Four-Vessel Occlusion Model in Rats

  • Ping Deng
  • Zao C. Xu
Part of the Springer Protocols Handbooks book series (SPH)

Four-vessel occlusion model in rat induces transient forebrain ischemia that resembles cardiac arrest in clinical situations. In this model, two vertebral arteries are coagulated and two common carotid arteries are revers-ibly occluded. This model produces reliable outcome with selective, delayed cell death. For example, CA1 pyramidal neurons in the hippocampus die 2–3 days after ischemia, whereas CA3 neurons survive the same insult. The complications of this model include mortality and seizure. The methods of quantitative analysis of ischemic outcome are introduced. The advantages and limitations of this model are discussed.


Wistar rat Transient global ischemia Hippocampus Striatum Ischemic depolarization 


Unable to display preview. Download preview PDF.

Unable to display preview. Download preview PDF.


  1. 1.
    Pulsinelli WA, Brierley JB. A new model of bilateral hemispheric ischemia in the unanesthetized rat. Stroke 1979;10(3):267–72PubMedGoogle Scholar
  2. 2.
    Schmidt-Kastner R, Paschen W, Ophoff BG, Hossmann KA. A modified four-vessel occlusion model for inducing incomplete forebrain ischemia in rats. Stroke 1989;20(7):938–46PubMedGoogle Scholar
  3. 3.
    Xu ZC, Pulsinelli WA. Responses of CA1 pyramidal neurons in rat hippocampus to transient forebrain ischemia: an in vivo intracellular recording study. Neurosci Lett 1994;171(1–2):187–91PubMedCrossRefGoogle Scholar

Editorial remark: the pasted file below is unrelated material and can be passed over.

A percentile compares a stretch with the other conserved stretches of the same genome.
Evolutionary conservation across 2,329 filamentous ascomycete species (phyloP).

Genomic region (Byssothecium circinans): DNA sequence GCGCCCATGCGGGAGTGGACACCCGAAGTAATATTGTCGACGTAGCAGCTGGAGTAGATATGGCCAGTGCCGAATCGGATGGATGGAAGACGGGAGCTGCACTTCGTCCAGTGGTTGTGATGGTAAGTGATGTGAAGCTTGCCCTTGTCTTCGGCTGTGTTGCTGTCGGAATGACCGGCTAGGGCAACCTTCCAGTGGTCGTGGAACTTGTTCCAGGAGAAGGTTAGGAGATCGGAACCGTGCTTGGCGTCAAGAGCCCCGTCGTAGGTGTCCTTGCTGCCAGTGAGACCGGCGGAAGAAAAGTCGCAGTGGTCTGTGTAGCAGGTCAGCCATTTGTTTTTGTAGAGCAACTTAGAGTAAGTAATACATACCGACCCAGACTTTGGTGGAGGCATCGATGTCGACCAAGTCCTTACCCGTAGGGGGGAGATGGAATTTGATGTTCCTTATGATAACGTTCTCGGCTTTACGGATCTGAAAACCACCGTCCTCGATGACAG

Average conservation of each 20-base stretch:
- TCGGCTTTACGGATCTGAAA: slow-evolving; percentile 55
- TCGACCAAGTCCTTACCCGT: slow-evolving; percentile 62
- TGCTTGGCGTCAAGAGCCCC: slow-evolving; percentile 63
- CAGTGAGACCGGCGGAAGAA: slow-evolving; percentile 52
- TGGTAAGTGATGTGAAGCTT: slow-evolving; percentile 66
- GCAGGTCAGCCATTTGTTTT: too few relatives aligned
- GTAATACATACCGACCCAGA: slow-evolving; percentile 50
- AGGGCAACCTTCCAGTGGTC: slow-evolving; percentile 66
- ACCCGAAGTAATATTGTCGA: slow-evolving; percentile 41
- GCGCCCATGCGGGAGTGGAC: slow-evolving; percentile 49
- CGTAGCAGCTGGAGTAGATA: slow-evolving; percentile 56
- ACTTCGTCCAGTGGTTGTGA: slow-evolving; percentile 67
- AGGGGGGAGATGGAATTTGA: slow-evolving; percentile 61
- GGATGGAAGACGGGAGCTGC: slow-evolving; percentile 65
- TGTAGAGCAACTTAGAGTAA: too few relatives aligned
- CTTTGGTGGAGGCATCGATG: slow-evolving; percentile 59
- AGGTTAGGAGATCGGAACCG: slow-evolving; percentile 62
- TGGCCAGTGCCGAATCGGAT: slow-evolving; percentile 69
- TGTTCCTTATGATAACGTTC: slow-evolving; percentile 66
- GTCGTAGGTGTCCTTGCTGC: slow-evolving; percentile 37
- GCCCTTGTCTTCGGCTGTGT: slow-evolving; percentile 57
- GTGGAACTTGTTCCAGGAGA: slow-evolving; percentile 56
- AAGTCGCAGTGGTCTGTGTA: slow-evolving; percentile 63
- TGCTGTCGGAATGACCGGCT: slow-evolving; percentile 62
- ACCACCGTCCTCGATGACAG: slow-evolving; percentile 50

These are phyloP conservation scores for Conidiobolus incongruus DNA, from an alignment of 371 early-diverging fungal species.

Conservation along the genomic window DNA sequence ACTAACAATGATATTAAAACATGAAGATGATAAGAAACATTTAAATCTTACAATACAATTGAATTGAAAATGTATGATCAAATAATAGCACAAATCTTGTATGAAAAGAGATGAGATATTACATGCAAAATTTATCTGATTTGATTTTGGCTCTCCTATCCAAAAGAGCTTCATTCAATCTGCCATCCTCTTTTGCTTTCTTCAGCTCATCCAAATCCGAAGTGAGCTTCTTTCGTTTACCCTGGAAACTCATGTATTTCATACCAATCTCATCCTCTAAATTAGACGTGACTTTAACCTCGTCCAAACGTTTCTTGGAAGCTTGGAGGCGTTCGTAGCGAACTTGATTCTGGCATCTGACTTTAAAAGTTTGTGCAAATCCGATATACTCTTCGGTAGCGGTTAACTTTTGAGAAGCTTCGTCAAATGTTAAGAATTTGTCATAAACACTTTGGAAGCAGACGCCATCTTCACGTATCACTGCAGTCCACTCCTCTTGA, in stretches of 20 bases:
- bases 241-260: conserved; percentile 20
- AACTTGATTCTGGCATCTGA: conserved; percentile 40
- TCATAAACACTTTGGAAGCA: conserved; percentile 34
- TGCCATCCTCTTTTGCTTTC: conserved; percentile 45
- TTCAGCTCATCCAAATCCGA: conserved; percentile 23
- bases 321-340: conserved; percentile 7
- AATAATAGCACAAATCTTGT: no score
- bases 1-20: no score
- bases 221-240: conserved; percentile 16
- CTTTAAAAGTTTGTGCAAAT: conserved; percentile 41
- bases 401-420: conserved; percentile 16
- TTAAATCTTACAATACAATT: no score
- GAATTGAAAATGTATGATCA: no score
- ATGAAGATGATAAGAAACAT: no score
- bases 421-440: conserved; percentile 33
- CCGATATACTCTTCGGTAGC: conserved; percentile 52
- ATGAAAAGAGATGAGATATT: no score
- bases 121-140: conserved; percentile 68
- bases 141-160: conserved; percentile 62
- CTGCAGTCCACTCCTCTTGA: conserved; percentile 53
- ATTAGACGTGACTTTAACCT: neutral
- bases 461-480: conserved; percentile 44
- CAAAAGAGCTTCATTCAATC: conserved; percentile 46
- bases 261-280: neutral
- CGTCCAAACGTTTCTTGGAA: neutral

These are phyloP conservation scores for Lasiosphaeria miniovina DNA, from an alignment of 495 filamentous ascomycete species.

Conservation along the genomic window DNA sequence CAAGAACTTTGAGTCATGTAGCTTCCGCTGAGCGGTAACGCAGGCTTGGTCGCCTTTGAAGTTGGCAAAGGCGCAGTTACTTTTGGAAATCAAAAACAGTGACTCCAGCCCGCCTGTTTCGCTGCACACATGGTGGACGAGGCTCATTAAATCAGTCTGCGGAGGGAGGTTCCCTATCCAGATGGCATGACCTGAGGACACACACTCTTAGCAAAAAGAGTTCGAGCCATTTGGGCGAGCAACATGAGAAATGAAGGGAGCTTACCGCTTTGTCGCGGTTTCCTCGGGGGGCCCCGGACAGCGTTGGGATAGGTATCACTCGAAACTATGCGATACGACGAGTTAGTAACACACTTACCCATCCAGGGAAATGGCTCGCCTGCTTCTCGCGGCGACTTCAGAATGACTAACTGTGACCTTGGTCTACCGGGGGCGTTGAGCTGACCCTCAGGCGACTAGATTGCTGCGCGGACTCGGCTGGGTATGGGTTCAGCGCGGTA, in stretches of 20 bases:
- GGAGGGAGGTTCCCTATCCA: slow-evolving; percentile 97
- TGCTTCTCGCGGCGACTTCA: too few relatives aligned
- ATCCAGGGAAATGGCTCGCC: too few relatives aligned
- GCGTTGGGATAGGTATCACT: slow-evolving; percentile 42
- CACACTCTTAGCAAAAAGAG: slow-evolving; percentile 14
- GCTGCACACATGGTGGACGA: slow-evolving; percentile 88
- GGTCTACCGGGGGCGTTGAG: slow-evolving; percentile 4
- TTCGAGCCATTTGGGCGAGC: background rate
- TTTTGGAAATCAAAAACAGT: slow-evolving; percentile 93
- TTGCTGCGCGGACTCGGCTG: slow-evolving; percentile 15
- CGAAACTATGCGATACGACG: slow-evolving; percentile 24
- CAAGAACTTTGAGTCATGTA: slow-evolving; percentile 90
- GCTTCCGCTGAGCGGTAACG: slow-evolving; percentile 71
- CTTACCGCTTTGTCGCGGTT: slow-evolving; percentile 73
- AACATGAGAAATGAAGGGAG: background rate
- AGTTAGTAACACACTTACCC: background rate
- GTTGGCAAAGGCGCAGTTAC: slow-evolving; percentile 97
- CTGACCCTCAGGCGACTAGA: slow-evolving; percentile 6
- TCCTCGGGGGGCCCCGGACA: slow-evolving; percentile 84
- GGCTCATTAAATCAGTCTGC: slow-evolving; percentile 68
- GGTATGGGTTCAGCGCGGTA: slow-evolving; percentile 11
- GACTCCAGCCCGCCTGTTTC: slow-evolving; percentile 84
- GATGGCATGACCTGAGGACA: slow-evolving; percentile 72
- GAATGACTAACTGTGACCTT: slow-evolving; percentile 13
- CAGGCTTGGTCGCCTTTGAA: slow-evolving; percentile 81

4. 4.
    Yamaguchi M, Calvert JW, Kusaka G, Zhang JH. One-stage anterior approach for four-vessel occlusion in rat. Stroke 2005;36(10):2212–4PubMedCrossRefGoogle Scholar
  5. 5.
    Ginsberg MD, Busto R. Rodent models of cerebral ischemia. Stroke 1989;20(12): 1627–42PubMedGoogle Scholar
  6. 6.
    Xu ZC. Neurophysiological changes of spiny neurons in rat neostriatum after transient forebrain ischemia: an in vivo intracellular recording and staining study. Neuroscience 1995;67(4):823–36PubMedCrossRefGoogle Scholar
  7. 7.
    Pulsinelli WA, Brierley JB, Plum F. Temporal profile of neuronal damage in a model of transient forebrain ischemia. Ann Neurol 1982;11(5):491–8PubMedCrossRefGoogle Scholar
  8. 8.
    Xu ZC, Gao TM, Ren Y. Neurophysiological changes associated with selective neu-ronal damage in hippocampus following transient forebrain ischemia. Biol Signals Recept 1999;8(4–5):294–308PubMedCrossRefGoogle Scholar
  9. 9.
    Pulsinelli WA, Jacewicz M. Animal models of brain ischemia. In: Barnett HJM, Stein BM, Mohr JP, Yatsu FM, eds. Stroke: Pathophysiology, Diagnosis, and Management. New York: Churchill Livingstone; 1992:49–64Google Scholar

Copyright information

© Humana Press, a part of Springer Science + Business Media, LLC 2009

Authors and Affiliations

  • Ping Deng
    • 1
  • Zao C. Xu
    1. 1.Department of Anatomy & Cell BiologyIndiana University School of MedicineIndianapolisUSA

    Personalised recommendations